Simler Turn Signal for Automobile


This turn signal was invented by Oscar J. Simler and patented in 1929. Aside from signaling turns, the device would signal for slowing when the brake was pressed, and signal a stop when the brake and clutch were both pressed. Turn signals were not offered to consumers purchasing cars until 1939, and they were more widespread in the late 1940s, when large numbers of car manufacturers offered them to consumers.

As more and more Americans took to the wheel, they often tinkered with their cars so that they more effectively suited their needs, or to overcome early automobiles' very obvious limitations. A users could buy kits that converted Model T's into a stationary engine, lights, turn signals, anti-theft devices, and a host of other products that the makers of auto accessories touted as essential and useful. Although not all of them worked, or were successful, some of these early add-ons, became standard features on later cars.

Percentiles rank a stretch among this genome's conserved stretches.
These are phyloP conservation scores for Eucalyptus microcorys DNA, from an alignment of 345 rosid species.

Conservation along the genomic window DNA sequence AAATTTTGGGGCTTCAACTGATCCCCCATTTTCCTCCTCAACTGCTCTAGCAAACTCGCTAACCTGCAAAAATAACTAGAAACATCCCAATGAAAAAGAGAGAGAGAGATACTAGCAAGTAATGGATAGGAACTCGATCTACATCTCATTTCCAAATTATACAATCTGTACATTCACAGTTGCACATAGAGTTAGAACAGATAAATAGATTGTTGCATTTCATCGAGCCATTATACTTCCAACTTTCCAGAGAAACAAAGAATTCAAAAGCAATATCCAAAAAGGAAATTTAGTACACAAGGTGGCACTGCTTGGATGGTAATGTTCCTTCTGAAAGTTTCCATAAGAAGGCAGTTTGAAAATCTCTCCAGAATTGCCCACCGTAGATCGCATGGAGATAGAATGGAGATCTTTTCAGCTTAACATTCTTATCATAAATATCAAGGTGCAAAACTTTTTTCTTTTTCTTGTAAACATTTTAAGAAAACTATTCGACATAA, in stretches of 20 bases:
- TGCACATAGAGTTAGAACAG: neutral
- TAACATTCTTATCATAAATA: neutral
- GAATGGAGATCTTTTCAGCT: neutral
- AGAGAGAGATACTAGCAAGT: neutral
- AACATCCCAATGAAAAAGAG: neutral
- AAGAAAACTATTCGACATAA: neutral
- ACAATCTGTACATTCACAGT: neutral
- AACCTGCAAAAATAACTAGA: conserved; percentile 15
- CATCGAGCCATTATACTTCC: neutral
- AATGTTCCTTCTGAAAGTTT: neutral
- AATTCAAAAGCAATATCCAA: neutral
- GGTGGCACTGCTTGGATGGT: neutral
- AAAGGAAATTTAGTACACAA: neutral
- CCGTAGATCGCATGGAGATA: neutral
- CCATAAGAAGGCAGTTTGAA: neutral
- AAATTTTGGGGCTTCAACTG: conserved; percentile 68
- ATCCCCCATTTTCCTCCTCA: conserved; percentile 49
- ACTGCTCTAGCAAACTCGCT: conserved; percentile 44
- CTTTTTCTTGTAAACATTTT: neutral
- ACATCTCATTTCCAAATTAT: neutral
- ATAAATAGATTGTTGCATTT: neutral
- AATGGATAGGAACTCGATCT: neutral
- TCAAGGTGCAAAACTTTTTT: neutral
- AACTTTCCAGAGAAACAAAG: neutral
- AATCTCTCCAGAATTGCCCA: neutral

Date Made: ca. 1929

See more items in: America on the Move, Transportation

Exhibition: America On The Move

Exhibition Location: National Museum of American History

Credit Line: Gift of Eleanor Rhue

Data Source: National Museum of American History

Id Number: 1989.0571.01Catalog Number: 1989.0571.01Accession Number: 1989.0571

Object Name: turn signal


Record Id: nmah_1448933

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